Delhi’s north-west and south-west districts together accounted for almost one in three active cases of Covid-19 in the Capital, which is seeing a surge in cases, albeit on the back of higher testing.

And Delhi’s most densely populated north-east district, which has around 40,000 people per sq km, has only 894 active cases, 2.87% of the total – the lowest among the city’s 11 districts.

Interestingly, according to district-wise data from Delhi’s second (August) sero-survey (antibody tests) — the break-up of the third survey is not available in the public domain — 29.6% of the population in the north-east district has been exposed to the virus, the same proportion as in the north-west.

That may likely mean that not enough testing is happening in north-east Delhi. District-wise testing numbers are not available.

The north-west district, which accounts for 16.3% (5,086) of the Capital’s active cases, and the south-west, which accounts for 13.3% (4,151) — all numbers are as of Wednesday when Delhi had 31,201 active cases — have a mix of planned residential areas and densely populated unplanned areas including unauthorised colonies, villages and slum clusters.

Prominent localities in these districts where a large number of Covid-19 cases have been identified – both clusters and isolated ones – include Pitampura, Ashok Vihar, sectors 14 to 18 of Rohini, Najafgarh and several sectors of the Dwarka sub-city, said officials in the revenue department citing details from geo-spatial to which only they have access. The two districts have 465 of Delhi’s 1751 containment zones as of Friday.

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On Thursday, the data was discussed in a meeting of officials of the revenue and health departments, chaired by chief secretary Vijay Dev, said a senior government official who did not wish to be identified, adding that the agenda of the meeting was to find ways to understand patterns in the distribution of active Covid-19 cases across the city.

While district magistrate (north-west) Sandeep Mishra did not respond to calls and messages, district magistrate (south-west) Rahul Singh said: “We have aggressively scaled up testing, that is why the numbers are high, and we have also increased surveillance across the district. We are aggressively following the containment strategy under guidelines issued by the union government. The idea is to break the chain of transmission.”

West Delhi with 3,502 cases (11.22%) has the third highest load of active Covid-19 cases. It is followed by south Delhi’s 3,296 (10.56%) and south-east Delhi’s 2,935 (9.41%).

Dr Jugal Kishore, head of community medicines at Safdarjung Hospital and vice-president of the Indian Association of Epidemiologists, said: “In Delhi’s case, the transmission of the virus started from upscale colonies, with Covid-19 positive people returning from abroad and infecting others before they were detected. With time, the virus spread further and got into densely populated colonies. When cases peaked in June, densely populated low-income group localities and slums had emerged as threat points.”

Delhi overcame that first peak with aggressive testing and containment. But after falling for much of July and August, the number of new cases started climbing again.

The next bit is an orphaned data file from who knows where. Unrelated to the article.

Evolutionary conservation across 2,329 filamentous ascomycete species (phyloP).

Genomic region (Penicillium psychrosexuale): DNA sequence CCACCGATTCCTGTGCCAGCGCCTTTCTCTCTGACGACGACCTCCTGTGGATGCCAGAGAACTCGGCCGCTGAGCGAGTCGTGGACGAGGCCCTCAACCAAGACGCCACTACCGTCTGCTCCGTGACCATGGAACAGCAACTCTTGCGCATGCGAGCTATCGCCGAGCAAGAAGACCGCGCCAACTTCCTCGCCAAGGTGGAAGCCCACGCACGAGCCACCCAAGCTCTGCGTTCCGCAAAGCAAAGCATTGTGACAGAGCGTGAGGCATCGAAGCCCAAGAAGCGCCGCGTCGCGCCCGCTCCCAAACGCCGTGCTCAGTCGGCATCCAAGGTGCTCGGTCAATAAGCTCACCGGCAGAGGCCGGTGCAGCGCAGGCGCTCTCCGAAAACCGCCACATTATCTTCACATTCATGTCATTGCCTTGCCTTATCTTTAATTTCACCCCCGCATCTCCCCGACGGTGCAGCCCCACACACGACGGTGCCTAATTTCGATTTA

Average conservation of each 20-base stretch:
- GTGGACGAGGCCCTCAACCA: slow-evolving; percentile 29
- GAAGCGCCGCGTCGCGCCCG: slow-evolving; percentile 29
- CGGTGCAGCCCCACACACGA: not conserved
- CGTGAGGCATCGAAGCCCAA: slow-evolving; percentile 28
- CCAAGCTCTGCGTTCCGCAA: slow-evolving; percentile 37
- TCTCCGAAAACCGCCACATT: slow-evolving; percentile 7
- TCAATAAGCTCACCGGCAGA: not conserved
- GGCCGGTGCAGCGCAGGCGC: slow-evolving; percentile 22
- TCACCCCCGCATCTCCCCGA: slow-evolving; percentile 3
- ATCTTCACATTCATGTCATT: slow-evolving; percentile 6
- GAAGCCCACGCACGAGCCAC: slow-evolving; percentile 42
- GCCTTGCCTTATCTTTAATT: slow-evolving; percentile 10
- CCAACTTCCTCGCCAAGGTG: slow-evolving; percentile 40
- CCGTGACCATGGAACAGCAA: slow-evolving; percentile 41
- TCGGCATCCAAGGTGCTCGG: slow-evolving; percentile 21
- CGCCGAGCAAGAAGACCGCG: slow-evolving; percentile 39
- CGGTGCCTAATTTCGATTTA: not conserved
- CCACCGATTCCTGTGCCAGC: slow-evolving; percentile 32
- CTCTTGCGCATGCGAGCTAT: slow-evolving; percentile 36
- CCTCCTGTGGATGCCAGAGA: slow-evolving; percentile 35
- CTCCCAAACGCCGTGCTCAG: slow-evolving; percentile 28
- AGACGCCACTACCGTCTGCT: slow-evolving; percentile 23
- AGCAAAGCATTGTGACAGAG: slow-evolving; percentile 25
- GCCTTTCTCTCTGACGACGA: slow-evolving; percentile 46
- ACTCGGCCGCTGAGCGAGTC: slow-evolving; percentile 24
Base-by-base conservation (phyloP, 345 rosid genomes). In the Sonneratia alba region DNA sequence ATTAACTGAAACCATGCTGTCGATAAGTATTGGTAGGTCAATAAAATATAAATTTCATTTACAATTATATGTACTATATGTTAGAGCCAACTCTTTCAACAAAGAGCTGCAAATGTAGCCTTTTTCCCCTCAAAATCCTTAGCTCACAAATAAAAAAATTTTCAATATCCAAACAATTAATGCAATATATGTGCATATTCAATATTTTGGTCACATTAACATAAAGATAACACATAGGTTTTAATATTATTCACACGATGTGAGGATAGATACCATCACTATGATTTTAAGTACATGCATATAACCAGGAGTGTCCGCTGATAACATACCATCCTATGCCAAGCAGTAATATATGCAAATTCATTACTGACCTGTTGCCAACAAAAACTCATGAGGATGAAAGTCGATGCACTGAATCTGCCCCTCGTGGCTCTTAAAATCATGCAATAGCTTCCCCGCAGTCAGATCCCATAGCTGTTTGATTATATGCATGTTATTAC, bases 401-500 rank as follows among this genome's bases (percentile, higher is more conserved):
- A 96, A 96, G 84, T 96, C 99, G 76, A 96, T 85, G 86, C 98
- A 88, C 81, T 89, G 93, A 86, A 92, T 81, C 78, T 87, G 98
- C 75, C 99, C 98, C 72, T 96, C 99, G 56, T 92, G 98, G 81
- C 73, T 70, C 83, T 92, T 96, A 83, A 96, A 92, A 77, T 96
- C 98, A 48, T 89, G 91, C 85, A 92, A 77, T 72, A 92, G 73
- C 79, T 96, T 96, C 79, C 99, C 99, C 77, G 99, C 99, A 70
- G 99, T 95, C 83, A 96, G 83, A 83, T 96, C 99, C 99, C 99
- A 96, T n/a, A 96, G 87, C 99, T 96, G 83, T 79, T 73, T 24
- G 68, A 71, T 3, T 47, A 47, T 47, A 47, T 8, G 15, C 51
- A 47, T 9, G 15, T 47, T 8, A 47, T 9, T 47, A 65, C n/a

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“With tests being scaled up and more people from across different social classes coming out for getting themselves tested, cases once again have started to emerge in upper income group colonies too. Locality-based analysis of data would definitely help the government enhance their policies in terms of testing, surveillance, isolation and patient care,” added Kishore.

District officials in north-east Delhi claimed the spread of the virus took pace much later in the district — which is almost an entire lower-income group region — and by then there was already an uptick in cases in the south-east and south districts. “So, northeast Delhi learnt its lessons early, before things could go worse, and they scaled up surveillance before things went out of hand,” said a senior district official who did not wish to be identified. The district currently has only 57 containment zones.

Dr Lalit Kant, former head of the Division of Epidemiology & Communicable Diseases, the Indian Council of Medical Research (ICMR), said: “The numbers here (north-east Delhi) suggest that a large population in the densely populated north-east district were Covid-19 patients with no symptoms or mild symptoms. Fewer people got tested, so the figure of infections and active cases remains low. But the sero-survey findings later reveal that a large number of them had already been exposed to the virus by the time testing was scaled up.”

It may not be as straightforward as that, another expert suggested.

Dr T Jacob John, former head of the virology department in Christian Medical College in Tamil Nadu’s Vellore, said, “Most interpretation of data at this juncture would be valid only for the time-being because things around the subject – and our knowledge of it – are still evolving. For instance, poorer and densely-populated neighbouring countries such as Pakistan and Bangladesh have had better numbers and ratios compared to India on several aspects. Similarly, Dharavi in Mumbai, which had once emerged as a hotspot, currently has lower number of active cases than many upscale neighbourhoods in Mumbai. North-east Delhi could be a similar case. We need more time and studies in this to ascertain cause and effect relationships and to validate such trends scientifically.”

Delhi government spokespersons did not comment on the matter.

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